The fact of the matter is that our bodies produce all types of spots including freckles, moles, and many other types of skin lesions.

 

Moles often appear during our childhood and teenage years. "Most people have anywhere from 10 to 45 moles" according to the MAYO CLINIC.

 

The good news is that most moles or skin lesions are harmless and rarely turn cancerous.

 

But this does not mean that you shouldn't monitor what is going on with your moles. Detecting skin cancer is about knowing the warning signs and being proactive in getting these signs checked out immediately once you notice them.

 

 

MELANOMA IS NO JOKE

 

Check out these statistics.

 

The American Cancer Society estimates that 87,110 cases of cutaneous (skin surface)  melanoma will be diagnosed in the United States in 2017

  • From 1970 to 2009, the incidence of melanoma increased:

    • 800% among young women

    • 400% among young men

People who have numerous, large, or unusual moles have an increased risk of developing melanoma.

 

* On average, a person’s risk for melanoma doubles if he or she has had five or more sunburns in their lifetime

 

* Melanoma accounts for up to three percent of all pediatric cancers...so make sure the kiddos are checked regularly too (especially if they have many moles)!! 

 

TREATMENT OF MELANOMA

  • Wider excision

  • Immunotherapy

  • Chemotherapy

  • Radiation

The treatment plan for melanoma depends on the following:

  1. Location

  2. Depth of the tumor

  3. Whether or not lymph nodes are involved

  4. Whether or not the malignancy has spread to other parts of the body

 

BOTTOM LINE - GET YOUR GOLD STAR

 

 

 

THE AMERICAN ACADEMY OF DERMATOLOGY’S SKIN CANCER CAMPAIGN:

 

See Spot.

Check Spot.

Prevent.

Detect.

Live.

 

Also, in May 2014, the "#GETNAKED" Campaign was launched to raise awareness that all skin surfaces should be evaluated regularly in addition to getting a dilated eye exam and dental exam regularly for early detection of melanoma or abnormal moles.

 

Getting a GOLD STAR is easy. A full body exam will only take 15-30 minutes of your time AND it may SAVE YOUR LIFE!

 

KNOWING IS LIVING

 

Hopefully you learned a few things in class today about the difference between Moles and Melanoma and what changes to watch for.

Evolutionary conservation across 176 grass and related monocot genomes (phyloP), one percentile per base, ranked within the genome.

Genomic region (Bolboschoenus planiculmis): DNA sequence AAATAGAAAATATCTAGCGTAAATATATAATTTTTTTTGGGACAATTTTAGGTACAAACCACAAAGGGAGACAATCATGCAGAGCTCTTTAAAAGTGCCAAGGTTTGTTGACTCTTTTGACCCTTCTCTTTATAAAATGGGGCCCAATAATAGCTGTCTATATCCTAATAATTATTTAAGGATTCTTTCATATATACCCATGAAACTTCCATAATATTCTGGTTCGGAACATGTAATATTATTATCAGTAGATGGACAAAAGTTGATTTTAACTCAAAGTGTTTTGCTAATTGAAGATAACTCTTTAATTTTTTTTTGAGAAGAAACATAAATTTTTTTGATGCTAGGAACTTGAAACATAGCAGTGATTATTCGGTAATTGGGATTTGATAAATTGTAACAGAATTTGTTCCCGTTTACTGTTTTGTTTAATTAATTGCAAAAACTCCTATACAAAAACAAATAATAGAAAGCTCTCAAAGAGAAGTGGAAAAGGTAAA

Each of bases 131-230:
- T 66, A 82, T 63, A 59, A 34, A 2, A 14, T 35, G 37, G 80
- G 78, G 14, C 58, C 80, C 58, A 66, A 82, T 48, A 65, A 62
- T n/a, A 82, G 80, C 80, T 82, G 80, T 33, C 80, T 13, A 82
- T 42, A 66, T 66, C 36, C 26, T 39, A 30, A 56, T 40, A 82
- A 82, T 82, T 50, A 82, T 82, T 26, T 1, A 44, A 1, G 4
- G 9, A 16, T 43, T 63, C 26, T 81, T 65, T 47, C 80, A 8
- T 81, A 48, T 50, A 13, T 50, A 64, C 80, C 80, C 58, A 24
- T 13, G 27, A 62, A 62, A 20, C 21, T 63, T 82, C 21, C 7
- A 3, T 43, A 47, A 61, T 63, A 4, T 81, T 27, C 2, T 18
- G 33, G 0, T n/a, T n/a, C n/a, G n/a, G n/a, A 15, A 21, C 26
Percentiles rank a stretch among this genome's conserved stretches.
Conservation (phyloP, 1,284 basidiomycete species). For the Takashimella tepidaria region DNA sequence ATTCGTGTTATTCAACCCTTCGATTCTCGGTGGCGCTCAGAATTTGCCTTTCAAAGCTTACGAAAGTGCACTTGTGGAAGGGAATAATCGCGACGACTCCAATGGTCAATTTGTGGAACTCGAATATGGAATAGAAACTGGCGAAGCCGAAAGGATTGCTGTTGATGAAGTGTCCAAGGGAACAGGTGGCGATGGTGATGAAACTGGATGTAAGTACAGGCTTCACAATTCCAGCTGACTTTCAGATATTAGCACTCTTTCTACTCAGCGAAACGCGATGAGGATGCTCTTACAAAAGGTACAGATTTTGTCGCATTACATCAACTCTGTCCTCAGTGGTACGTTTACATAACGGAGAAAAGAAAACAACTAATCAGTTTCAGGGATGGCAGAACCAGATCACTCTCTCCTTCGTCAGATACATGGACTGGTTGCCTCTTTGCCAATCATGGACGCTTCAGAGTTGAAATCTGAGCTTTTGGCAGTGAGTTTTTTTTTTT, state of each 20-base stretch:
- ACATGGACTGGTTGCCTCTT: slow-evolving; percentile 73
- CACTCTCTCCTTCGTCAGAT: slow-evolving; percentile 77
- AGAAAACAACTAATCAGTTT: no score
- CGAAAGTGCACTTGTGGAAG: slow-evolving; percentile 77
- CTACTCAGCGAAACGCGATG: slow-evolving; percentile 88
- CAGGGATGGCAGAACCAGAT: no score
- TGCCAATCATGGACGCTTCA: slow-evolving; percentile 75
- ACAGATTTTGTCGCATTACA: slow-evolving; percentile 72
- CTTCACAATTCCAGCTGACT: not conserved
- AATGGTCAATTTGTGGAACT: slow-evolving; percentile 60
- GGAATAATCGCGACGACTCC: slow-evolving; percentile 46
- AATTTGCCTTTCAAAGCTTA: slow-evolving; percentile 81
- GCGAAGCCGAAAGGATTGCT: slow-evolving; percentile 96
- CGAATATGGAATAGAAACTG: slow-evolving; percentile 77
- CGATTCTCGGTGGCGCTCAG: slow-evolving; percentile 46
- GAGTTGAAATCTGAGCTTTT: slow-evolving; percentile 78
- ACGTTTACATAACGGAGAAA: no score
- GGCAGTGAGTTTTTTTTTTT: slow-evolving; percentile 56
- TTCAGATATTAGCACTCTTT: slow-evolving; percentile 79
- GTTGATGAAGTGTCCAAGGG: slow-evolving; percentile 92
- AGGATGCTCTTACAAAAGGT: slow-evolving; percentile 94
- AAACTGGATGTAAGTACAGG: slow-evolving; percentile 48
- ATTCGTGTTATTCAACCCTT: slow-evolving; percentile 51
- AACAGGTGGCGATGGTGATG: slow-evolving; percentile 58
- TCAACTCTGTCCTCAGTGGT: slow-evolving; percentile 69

Obviously there is a plethora of information available on the internet and "Dr Google" is a reality in today's society, whether we like it or not. But unfortunately, Dr Google is not always accurate and can be misinterpreted by those unfamiliar with the topic researched. Just saying....beware of information obtained from a less than reputable site.

 

My final advice before I dismiss class today is to get checked regularly by a professional dermatology provider who takes the time to thoroughly examine all spots on your body. And, for those of you who have been victim to the "Strip and Twirl" exam at other dermatology offices, please see my video link below and know that YOU DESERVE MORE

 

 

If you take the precautionary steps discussed above when watching your skin spots and get regular, thorough full skin exams with your trusted dermatology provider, you can graduate on to a full and rewarding life. Now, where's my apple?

 

Until the next blog... CLASS DISMISSED! :)

 

 

 

Kelly Ballou, PA-C
Co-Founder Renew Dermatology

Frisco, Colorado (Summit County)

 

 

 

 

 

 

 

 

NOTICE:
NEVER DISREGARD PROFESSIONAL MEDICAL ADVICE OR DELAY SEEKING MEDICAL TREATMENT BECAUSE OF SOMETHING YOU HAVE READ ON OR ACCESSED THROUGH THIS WEBSITE. RENEW DERMATOLOGY IS NOT RESPONSIBLE NOR LIABLE FOR ANY ADVICE, COURSE OF TREATMENT DIAGNOSIS OR ANY OTHER IFORMATION, SERVICES OR PRODUCTS THAT YOU OBTAIN THROUGH THIS WEBSITE.

CLICK HERE TO READ FULL DISCLAIMER.

 

 

 

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A Message from Scott and Kelly - Dr. Scott Bennion, MD, FAAD, FACP